Thursday, May 31, 2012

Lucky or Good?

This is a bit off topic but somewhat related as I was doing some bigger picture thinking about the US employment report tomorrow, how the employment rates have fluctuated over my lifetime and skill vs. luck in both life and the markets.

My general overview is that most people are lucky fools, particularly those in the financial markets and especially those in the US financial markets the past decades.  The whole luck vs. skill debate was marvelously presented in Taleb's Fooled by Randomness and recently I was thinking about what aspects in my life/career were rooted in fortune rather than skill.  Quite often I do think of the luck and good fortune to have been born a first generation American, grown up in Kansas where it's easy to make then learn from mistakes, be mentored by great traders with strong ethics and meeting my wife in an unlikely way on a flight to North Korea, all which I can easily attribute to unquantifiable luck. 

One quantifiable piece of luck was the unemployment rate when I came out of high school and decided against college (before it was fashionable which people are actually encouraging now) to do what I really wanted and work in the trading pits.  I pulled some charts to illustrate off the St. Louis Fed's research website which is an amazing resource for any economic data.

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The first chart is the unemployment rate from 1968 to the present day as that is the extent of their data set.  As you can see, the lowest unemployment rate in a generation after the late 60s was the very late 90s and I can recall that my first day at the KCBT was July 1, 1998 so while not the bottom, it was close. 

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The second chart is the unemployment rate during my lifetime and the important thing to note is that leaving high school and getting my first 'real' job coincided w/roughly 4% unemployment rate.  It's often noted that the first job is very important to start moving up the career ladder and is imperative to get on as high a rung as possible so graduating into a tremendous job market was amazing fortune. 

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The third chart shows the unemployment rate from 1998 to late 2001, generally as close to full employment as economists agree can be had.   I left working for an options local at the KCBT in November 1999 to work on an order desk at the CME/CBOT and the unemployment rate was 3.9%.  It wasn't well accepted by a lot of coworkers that the managing director hired a 19 year old on the desk but it's clear in retrospect how tight the labor market was.  After about nine months working for that institutional desk I got on with a small trading group of locals in October 2000 and the unemployment rate was 3.8%, just 0.1% off the generational low achieved earlier in the year.  

No doubt it was tremendous luck to get to the right place at the right time and I'll happily admit it.  Not squandering any luck that comes one's way and making the most of it is also just as important.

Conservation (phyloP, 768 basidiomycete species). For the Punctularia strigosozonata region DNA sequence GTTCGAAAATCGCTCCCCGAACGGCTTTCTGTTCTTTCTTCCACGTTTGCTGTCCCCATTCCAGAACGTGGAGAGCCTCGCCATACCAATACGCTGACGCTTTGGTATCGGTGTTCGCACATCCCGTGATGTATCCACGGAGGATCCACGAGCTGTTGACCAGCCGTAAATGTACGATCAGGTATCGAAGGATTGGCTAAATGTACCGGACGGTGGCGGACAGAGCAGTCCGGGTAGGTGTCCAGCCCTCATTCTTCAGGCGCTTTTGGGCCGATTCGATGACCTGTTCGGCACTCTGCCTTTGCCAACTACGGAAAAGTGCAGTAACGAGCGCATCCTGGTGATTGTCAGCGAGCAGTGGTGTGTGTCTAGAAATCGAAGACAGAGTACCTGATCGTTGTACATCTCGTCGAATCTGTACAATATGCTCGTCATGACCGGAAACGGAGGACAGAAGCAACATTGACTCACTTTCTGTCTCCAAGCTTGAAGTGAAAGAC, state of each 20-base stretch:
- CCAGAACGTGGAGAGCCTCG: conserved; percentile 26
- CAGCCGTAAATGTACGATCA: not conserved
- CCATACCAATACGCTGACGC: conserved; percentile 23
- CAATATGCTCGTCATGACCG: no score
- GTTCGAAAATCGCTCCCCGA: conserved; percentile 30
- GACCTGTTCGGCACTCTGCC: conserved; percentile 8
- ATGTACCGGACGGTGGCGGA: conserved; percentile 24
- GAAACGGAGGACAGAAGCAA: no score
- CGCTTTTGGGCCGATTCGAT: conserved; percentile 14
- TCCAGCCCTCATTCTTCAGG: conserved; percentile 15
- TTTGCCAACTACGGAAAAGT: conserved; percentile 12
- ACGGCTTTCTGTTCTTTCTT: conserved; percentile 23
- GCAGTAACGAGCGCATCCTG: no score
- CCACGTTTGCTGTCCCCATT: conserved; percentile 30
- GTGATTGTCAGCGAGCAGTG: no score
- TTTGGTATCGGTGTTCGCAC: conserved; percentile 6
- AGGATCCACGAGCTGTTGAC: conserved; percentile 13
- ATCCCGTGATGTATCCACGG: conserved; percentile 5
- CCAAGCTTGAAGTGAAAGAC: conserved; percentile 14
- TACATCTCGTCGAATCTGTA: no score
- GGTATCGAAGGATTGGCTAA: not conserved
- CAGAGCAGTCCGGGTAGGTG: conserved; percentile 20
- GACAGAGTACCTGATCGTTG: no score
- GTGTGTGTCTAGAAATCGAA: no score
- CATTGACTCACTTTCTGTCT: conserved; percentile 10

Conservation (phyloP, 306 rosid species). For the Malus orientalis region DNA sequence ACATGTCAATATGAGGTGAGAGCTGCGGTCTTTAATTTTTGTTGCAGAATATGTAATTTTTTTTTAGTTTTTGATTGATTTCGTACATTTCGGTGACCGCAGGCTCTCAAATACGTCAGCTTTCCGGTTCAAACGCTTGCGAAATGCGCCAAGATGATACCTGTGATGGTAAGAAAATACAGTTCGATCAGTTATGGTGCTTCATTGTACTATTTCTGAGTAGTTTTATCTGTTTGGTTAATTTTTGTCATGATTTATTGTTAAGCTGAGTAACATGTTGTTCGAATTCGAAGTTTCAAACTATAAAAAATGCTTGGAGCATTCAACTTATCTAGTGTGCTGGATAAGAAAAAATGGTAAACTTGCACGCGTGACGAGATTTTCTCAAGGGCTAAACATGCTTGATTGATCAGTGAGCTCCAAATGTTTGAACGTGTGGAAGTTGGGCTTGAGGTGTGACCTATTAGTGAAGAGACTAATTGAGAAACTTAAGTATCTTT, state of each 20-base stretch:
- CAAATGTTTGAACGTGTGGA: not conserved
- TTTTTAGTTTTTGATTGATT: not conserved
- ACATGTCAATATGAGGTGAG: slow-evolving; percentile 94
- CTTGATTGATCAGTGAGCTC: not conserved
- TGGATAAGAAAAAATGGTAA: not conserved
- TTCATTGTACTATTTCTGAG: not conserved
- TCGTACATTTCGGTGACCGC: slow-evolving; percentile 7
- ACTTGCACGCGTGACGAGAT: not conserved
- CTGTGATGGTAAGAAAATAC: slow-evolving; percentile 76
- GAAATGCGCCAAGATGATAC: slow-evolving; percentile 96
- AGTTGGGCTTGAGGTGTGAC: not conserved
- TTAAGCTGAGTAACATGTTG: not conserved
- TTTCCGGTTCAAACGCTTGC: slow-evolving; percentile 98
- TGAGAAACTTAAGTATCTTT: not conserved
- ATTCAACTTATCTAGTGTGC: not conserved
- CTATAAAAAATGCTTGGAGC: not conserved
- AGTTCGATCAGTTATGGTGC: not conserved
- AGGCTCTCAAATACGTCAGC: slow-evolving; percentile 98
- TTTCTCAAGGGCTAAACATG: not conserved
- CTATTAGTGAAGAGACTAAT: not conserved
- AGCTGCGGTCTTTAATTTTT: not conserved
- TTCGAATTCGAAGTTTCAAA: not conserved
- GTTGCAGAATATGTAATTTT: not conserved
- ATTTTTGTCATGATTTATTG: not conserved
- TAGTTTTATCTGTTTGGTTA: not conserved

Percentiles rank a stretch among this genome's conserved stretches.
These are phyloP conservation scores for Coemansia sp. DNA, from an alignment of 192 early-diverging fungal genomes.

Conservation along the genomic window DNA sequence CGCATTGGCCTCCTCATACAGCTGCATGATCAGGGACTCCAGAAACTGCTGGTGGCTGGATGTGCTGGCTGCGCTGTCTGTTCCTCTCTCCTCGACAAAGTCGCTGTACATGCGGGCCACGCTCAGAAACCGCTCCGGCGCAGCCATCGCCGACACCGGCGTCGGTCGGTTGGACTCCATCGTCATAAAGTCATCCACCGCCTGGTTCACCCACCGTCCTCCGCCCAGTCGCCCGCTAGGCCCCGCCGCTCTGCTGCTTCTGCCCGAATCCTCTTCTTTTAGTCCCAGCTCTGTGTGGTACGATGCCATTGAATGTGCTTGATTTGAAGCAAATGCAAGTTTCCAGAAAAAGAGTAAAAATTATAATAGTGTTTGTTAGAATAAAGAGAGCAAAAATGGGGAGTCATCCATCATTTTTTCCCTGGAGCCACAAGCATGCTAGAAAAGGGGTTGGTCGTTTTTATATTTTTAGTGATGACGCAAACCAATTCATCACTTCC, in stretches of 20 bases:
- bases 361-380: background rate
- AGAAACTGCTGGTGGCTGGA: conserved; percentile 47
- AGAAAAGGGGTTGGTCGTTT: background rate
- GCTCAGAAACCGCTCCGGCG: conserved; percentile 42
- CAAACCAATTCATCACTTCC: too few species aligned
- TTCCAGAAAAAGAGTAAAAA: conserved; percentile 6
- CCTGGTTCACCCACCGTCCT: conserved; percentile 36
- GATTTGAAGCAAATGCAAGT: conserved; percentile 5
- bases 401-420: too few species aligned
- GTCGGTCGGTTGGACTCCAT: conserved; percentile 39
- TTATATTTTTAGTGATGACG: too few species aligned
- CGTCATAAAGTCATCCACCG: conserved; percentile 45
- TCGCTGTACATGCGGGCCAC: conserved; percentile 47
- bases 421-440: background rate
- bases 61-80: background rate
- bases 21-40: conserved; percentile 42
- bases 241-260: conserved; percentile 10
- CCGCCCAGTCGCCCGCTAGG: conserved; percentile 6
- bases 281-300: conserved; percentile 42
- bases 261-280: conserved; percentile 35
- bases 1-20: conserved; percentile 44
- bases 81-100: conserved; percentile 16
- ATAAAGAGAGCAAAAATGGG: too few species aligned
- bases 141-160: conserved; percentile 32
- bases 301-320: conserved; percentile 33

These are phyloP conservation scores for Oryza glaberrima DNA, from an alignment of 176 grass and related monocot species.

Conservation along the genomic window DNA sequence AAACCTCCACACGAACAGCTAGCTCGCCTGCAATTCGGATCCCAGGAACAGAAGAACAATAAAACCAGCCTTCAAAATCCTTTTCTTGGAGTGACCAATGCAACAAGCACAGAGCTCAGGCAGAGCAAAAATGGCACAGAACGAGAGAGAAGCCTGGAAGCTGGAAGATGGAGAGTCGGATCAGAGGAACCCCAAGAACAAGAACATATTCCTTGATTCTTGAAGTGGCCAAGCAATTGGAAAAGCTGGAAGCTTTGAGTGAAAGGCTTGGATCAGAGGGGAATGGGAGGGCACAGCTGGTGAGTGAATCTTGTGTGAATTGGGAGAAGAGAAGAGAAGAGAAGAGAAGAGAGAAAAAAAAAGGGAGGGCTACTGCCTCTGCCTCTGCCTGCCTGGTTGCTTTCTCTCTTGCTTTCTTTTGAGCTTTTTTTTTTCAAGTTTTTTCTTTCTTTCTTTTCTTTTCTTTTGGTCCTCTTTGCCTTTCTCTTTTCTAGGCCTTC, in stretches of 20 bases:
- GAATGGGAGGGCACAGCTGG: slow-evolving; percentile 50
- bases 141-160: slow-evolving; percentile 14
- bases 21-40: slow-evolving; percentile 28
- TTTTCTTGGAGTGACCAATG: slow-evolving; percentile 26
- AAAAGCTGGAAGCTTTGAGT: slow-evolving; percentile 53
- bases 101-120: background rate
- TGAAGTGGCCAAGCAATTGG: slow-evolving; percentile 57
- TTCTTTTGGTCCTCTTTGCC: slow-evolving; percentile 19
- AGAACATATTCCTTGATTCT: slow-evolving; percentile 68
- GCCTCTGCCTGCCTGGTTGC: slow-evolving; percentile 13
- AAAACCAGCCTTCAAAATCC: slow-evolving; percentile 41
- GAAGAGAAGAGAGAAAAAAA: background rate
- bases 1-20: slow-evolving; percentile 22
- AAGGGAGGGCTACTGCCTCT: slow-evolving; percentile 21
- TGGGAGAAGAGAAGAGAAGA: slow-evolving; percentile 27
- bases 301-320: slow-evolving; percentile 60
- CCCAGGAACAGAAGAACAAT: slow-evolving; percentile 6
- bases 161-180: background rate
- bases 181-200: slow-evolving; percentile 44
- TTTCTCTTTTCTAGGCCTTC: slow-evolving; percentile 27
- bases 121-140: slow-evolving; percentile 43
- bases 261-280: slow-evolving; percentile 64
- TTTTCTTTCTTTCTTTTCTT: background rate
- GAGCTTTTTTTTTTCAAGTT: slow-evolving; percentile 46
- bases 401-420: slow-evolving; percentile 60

With the LA Kings back in the Stanley Cup Final, the thought of luck brings to mind the song they played when 'Lucky' Luc Robatille's number was retired a few years ago, "Lucky Man." 

Tuesday, May 29, 2012

"Trader Confessions"

Have to admit I LOL'd at this.  Decades from now, kids will look on the internet to learn what the trading pits were like and this will come up for them.

Monday, May 28, 2012

LIFFE video from the '80s

Thanks to an Englishman in Singapore for passing along this LIFFE video from the '80s which has a lot of vintage trading pit footage and shows the exchange before volumes really took off.  The video can be a little dry but does a good explanation of the purpose and function of the futures markets.

As a sidenote, some LIFFE alumni are organizing a reunion in London referred to as the Jacketsball

Tuesday, May 22, 2012

Board of Trade Scalpers

Seeing that one of the guys who helped make possible plays in a very cool vintage baseball league based upon 1886 rules along with vintage equipment, uniforms and terminology I remembered some old CBOT related baseball stuff to put up here.

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The above photo is a 1907 newspaper article which describes a game that will be played for charity between the CBOT vs Minneapolis Grain Exchange and it appears that the exchange had a ball team many years before.  A recent SEC comment letter (which is worth reading as well regarding post-flash crash implications) makes reference to the Board of Trade Scalpers and a game in 1870:

On a cloudy autumn afternoon in 1870, the Chicago White Stockings, a team that would evolve into the present day hapless Chicago Cubs, played an exhibition baseball game against a hastily assembled gang of amateurs calling itself the Board of Trade Scalpers. It was a rout. In nine innings of play at Dexter Park, next door to Chicago's new stockyards, the White Stockings crushed the Scalpers by a score of 30 to 2, likely the only time scalpers on the Chicago futures exchanges were so convincingly restrained.